The Physical Symptoms Caused by Anxiety with Existential Therapist Sara Kuburic

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What are the physical symptoms caused by anxiety and how do you manage them? We speak to existential therapist Sara Kuburic.

Think sweaty palms, heart palpitations, shortness of breath and more. Anxiety is more than just a mental state, often manifesting itself physically. Canada-based Existential Therapist Sara Kuburic gives her hot tips on managing anxiety and we cover the physical symptoms it can cause.

Anxiety is the most common mental health condition in Australia with one quarter of Australians experiencing it in their lifetime, according to Beyond Blue. Recognising the symptoms of anxiety is the first step to addressing them.

An Instagram post by Sara Kuburic.
Follow Sara Kuburic (@millennial.therapist) on Instagram for daily inspiration and wisdom.

Beyond Blue cites panic attacks, hot and cold flushes, a racing heart, tightening of the chest, quick breathing, restlessness and feeling tense as some of the common physical symptoms of anxiety.

Whilst these sensations are unpleasant Sara says, “a lot of people start to dislike their own bodies or be scared of their bodies because they’re anxious.” She says, “reframing that relationship with your body is so important, Recognising that anxiety is trying to communicate something with you- it’s not trying to harm you. I think disarming anxiety can make you go ‘okay how can I collaborate with whatever feelings are happening’.”

Sarah Kuburic is a Canadian existential therapist, writer, and life-coach. Sara sitting on a couch in front of a wooden table with succulents and two paintings in the background.
Sarah Kuburic is a Canadian existential therapist, writer, and life-coach and spoke to us as part of The Body Shop’s Self Love campaign.

Sara practices mindfulness. “I like breath work, I love body scans”, she says, “grounding exercises are great such as deep breaths.”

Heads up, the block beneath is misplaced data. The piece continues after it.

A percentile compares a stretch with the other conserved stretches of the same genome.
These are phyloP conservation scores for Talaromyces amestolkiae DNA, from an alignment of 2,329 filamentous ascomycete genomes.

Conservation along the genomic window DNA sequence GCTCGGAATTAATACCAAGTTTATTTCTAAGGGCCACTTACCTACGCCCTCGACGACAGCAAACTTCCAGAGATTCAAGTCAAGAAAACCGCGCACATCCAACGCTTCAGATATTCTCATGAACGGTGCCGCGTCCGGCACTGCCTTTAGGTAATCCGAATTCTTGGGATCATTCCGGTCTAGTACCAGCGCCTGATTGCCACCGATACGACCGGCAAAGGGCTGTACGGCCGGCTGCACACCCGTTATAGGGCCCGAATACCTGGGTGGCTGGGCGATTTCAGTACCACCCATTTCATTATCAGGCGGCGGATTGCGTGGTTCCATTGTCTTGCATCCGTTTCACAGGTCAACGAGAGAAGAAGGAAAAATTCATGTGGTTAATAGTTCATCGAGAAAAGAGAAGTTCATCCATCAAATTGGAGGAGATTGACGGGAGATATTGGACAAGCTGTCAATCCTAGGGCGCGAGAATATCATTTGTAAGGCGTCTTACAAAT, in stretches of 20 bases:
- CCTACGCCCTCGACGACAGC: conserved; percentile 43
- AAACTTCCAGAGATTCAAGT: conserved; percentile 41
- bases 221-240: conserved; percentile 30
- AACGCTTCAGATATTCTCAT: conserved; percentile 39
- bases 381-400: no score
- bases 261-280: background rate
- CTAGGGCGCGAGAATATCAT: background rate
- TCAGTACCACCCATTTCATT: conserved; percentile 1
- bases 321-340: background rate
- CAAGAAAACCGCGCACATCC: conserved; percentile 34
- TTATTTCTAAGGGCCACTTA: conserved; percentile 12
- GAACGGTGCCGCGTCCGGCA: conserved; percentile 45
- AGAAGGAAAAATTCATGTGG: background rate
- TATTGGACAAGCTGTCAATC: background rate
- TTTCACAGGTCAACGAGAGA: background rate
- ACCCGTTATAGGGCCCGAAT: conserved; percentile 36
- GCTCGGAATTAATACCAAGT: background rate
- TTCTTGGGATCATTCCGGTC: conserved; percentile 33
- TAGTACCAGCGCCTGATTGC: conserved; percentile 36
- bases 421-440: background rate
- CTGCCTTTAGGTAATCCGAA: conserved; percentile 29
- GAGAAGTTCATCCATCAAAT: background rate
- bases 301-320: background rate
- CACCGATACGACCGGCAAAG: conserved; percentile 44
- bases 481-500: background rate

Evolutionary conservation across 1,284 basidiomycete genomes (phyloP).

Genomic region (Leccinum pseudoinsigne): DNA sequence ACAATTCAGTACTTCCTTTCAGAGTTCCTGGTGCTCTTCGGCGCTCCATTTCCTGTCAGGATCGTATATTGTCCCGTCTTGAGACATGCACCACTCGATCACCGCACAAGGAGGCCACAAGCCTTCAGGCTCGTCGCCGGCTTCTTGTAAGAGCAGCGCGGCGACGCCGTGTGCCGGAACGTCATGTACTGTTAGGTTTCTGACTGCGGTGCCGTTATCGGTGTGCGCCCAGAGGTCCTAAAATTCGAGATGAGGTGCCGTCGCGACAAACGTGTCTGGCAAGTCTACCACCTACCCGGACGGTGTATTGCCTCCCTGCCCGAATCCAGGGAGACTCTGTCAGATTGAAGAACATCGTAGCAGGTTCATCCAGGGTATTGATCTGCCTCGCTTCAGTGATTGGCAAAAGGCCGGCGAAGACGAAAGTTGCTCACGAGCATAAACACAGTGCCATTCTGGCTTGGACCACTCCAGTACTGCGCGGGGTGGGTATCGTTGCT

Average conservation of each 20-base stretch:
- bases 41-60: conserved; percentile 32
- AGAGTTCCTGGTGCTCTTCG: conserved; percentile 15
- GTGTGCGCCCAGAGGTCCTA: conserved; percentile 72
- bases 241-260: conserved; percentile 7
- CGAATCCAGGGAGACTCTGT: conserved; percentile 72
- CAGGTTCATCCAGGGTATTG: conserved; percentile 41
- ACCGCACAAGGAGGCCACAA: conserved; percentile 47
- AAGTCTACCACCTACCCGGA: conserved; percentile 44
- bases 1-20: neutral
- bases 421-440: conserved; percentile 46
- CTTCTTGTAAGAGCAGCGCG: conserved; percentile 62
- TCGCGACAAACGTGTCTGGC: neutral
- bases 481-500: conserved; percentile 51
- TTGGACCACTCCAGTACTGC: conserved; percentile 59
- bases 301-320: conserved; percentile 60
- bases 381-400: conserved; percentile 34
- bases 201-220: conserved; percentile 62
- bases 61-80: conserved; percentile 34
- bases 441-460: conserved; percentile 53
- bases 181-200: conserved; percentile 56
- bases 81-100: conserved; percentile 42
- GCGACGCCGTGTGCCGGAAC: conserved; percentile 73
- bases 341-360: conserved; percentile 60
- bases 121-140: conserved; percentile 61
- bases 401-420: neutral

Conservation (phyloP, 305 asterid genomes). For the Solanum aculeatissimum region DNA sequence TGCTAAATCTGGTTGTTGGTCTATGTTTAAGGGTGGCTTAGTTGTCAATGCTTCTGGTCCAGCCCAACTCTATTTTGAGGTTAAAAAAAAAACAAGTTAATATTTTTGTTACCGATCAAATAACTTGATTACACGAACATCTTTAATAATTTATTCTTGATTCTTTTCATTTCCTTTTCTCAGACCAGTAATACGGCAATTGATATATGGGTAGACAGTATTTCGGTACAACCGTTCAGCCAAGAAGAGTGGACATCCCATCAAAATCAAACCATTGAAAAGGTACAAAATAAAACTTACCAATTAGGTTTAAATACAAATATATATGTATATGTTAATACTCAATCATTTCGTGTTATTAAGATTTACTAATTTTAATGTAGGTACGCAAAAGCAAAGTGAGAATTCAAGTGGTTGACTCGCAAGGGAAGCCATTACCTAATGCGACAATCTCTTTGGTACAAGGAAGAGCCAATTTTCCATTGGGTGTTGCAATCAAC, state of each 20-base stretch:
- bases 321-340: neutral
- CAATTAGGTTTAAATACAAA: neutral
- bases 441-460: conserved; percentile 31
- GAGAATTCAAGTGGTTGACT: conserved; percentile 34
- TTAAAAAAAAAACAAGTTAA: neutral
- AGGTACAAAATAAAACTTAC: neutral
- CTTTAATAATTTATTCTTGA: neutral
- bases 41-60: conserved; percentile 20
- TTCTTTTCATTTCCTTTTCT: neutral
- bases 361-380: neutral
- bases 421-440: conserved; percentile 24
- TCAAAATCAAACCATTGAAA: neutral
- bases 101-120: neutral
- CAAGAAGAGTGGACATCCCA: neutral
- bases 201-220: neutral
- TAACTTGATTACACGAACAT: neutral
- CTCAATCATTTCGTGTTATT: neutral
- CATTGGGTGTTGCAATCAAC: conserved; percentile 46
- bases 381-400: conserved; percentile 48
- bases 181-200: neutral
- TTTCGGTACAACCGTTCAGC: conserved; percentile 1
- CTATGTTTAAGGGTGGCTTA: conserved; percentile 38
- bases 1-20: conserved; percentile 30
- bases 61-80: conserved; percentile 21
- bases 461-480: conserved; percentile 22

Sara says being present can help people to manage anxiety because, “anxiety often comes from envisioning the future or being scared of the unknown or the uncertain. Asking yourself what do I know right now. What facts can I ground myself in right now is really important because most people are not anxious about something that is actually happening. They are anxious about something that might happen or something in the past so they are not being very present.”

She recommends the ‘5-4-3-2-1 Exercise’ which involves acknowledging five things you can see around you, four things you can touch, three things you can hear, two things you can smell and one thing you can taste. When put into practice this technique helps bring you back into your body and be present.

An infographic of the 5-4-3-2-1 coping technique for anxiety.
The 5-4-3-2-1 exercise is one of the most common grounding techniques for anxiety.

The Anxiety and Depression Association of America recommends exercise, eating healthy, avoiding alcohol and caffeine, getting enough sleep and limiting stress as other strategies to manage anxiety.

It’s important to remember that everyone experiences anxiety differently and what works to calm down one person may actually intensity feelings of anxiety for others.

It is important to recognise that you are not alone and there are people who can help. The sooner you seek support, the sooner you can recover. See Beyond Blue for a list of Practitioners who can help.

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Sarah Oughtred

CONTRIBUTOR

Sarah is a practicing artist with an interest in health and fitness. When she is not talking about why everyone should start meditating, she is Salsa dancing, traveling or drawing. Sarah's passions include dark chocolate and running and she has recently started taking cold showers (almost) exclusively. Sarah started her own pet portraiture business in 2020 and hasn’t stopped patting stranger's dogs since.

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